The 2023 Sundance Film Festival saw the premiere of one of the most unique romance dramas ever made. Directed by Marija Kavtaradze, Slow follows an interpreter named Dovydas and a dancer named Elena who fall in love and must navigate Dovydas’ asexuality. Featuring oustanding chemistry between its lead actors and a fresh perspective on intimacy, the film offers much food for thought. Awards Radar was therefore honored to speak with Kavtaradze about her motivations behind making the film and depicting asexuality on screen.
Shane Slater: What was the inspiration behind this story?
Marija Kavtaradze: Actually a few things. First of all, I was reading about asexuality. And that really interested me. And I also had in my mind these two characters. The dancer and the interpreter. And then they kind of came together into the same story. So I would say that I was mostly interested in what really makes intimacy. And I thought that if I go with these characters, and if I write the screenplay, then it will be challenging for me. So I wanted to go on this journey with with the characters.
SS: I found it interesting that you chose the male partner to be asexual, because we often think of men as being more sexual than women. Was there any specific reason behind that choice?
MK: It’s exactly the reason that you mentioned. I think, in some ways, it would be much easier for us to accept a female character who is asexual. And in this way, I think even for the characters, it’s harder. Because they’re still trying to be normal and very traditional, even though they at the same time want to be open and not really put themselves in any categories of how relationships should look. So it was important for me that the male is asexual, because I knew that it would be more triggering.
SS: I also love that you chose for him to be an interpreter and you’ve incorporated the deaf elements and characters without over emphasizing it. What were some of the ideas behind making him an interpreter for this role?
MK: I’m so happy that you see this, that it felt really natural and normal. Because that’s what I really want. It’s the same for her with dance. It’s just her job. It’s not to romanticize him. It’s just, there are deaf people in the world. So they’re here, but the story is not about them, really.
But the sign language came from, first of all, it’s just really beautiful to me. In some ways, it’s very straightforward. And in some ways, very poetic and visual. And I think I liked that she has her language in dancing and he has his language in sign language. But then when it comes to the simple language of communication, it’s harder for them to just talk. And also for his character, I will say that sign language is where he feels even more open. And when we see him being vulnerable – because he is usually quite self-contained – and when he has to translate songs, he has to be expressive. It’s a part of the job. And I really liked to see his sense of art and this vulnerability. And the songs are super romantic so it goes well with the film.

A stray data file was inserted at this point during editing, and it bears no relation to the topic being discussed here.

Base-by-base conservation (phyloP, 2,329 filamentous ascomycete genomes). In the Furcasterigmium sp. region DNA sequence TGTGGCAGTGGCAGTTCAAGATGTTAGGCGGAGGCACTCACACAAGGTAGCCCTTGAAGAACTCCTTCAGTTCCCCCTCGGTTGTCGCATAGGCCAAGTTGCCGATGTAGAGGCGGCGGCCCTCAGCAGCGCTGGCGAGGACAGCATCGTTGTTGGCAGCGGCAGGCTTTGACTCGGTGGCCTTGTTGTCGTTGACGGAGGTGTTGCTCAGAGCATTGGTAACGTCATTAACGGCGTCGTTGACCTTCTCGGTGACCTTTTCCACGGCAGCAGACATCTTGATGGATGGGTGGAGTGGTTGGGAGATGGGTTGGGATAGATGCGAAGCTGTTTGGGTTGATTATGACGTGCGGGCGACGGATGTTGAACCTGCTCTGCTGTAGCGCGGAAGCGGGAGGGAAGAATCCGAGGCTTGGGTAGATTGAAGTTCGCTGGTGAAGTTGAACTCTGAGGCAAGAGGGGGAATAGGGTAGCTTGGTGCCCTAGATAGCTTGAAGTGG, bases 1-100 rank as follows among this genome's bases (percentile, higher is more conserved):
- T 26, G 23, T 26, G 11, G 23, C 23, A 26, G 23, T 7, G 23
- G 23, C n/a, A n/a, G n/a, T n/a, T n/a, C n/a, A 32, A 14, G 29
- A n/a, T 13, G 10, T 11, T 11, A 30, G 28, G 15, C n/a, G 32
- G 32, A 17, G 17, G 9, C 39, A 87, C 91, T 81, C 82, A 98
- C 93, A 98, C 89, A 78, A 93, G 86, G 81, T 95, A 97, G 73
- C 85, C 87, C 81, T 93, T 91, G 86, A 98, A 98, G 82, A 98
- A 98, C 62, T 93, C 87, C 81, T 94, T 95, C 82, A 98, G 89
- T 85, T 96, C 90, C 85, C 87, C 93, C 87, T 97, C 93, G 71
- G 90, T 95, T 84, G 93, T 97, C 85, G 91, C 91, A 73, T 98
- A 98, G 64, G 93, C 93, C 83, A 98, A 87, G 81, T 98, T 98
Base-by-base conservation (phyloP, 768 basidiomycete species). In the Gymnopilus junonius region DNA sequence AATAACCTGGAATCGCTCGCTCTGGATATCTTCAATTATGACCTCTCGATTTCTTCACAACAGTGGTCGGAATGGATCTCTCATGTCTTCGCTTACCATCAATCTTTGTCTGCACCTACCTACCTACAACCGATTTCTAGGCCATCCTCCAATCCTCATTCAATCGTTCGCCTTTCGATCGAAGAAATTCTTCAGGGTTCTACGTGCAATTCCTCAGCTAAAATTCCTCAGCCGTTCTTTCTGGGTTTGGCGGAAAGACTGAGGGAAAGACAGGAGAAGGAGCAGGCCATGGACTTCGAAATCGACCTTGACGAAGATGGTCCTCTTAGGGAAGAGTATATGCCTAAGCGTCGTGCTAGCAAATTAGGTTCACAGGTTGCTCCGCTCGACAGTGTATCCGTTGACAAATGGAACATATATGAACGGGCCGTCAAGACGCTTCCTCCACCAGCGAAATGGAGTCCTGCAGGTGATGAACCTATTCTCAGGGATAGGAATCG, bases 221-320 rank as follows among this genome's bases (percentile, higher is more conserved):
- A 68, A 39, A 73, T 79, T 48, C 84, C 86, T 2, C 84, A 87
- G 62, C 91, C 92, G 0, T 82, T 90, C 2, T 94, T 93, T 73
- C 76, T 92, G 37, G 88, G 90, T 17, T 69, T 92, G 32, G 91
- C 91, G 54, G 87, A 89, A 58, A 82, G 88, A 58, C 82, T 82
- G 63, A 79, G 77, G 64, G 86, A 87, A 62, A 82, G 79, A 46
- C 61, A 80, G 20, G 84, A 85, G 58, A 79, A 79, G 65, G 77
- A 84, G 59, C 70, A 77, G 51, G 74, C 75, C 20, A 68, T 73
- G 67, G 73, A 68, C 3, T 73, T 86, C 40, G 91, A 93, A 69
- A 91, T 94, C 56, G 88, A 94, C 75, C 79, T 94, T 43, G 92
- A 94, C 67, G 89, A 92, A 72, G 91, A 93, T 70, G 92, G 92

SS: I really love the strong sense of intimate intimacy in the film. What were some of the stylistic approaches you used to create that intimacy?
MK: I think one thing that was important in the production was that there wouldn’t be too many people. We had an intimacy coordinator who also took care of that. I liked closing the room and feeling close to the actors.
And also, the actors and the choreography that we made with the intimacy coordinator. Maybe it comes also from the time, because we had enough time to rehearse and to prepare. So we didn’t really have to think too much about the technicalities. We knew how not to be too awkward. And I think that when we made the scenes, we were not thinking, “Okay, now we’re being sexy.” We were just approaching them as any scene. Of course, like I said, with less people and taking more care of the actors.
SS: You touched on those sex scenes and there’s this strong emotional connection that you really feel between them. But the sexual attraction is uneven. How did you approach directing the sex scenes? Was there any improvisation or was the choreography very specific?
MK: Choreography is a very good word for this. And it’s really important. And I like this rule that, because we have intimacy coordinator, it’s important not to improvise. So when we rehearse the sex scenes, if we want to change something, we have to change it at least about 24 hours or even more before the shooting. Because it’s important to not ask five minutes before, “Oh, you know what? Take off more clothes.” Because then you don’t feel the freedom always to say “No, I’m not comfortable.” So I like this rule, and I followed it so that in these scenes, it’s not improvised.
SS: There’s a lot of discussion about sex becoming more sanitized in mainstream Hollywood films. How does this film fit into the traditions of portraying sexuality in Lithuanian cinema?
MK: I would say it’s a bit different, because in general, we do not have a lot of sex scenes in Lithuania. We do not have a lot of sexual topics at all. I mean, there are some films and very open films that are interesting. But if we look at it as a whole, I even have this dark joke that it sometimes feels like there’s more violence and sexual violence than actual sex. Which I think is bad.
So I really wanted to show it naturally, so that we would totally believe that this is how it would happen. There’s not a lot of nudity, but that also came from thinking it felt natural that in the scene we don’t really need to see it. I myself love when I see some scenes that are very real and raw. There is an amazing sex scene in the TV show I May Destroy You, where the character has a period. It’s so strong, and I remember watching it and I know that I never seen anything like that on screen. It’s so weird that you can still be so surprised.
[This interview has been edited for length and clarity]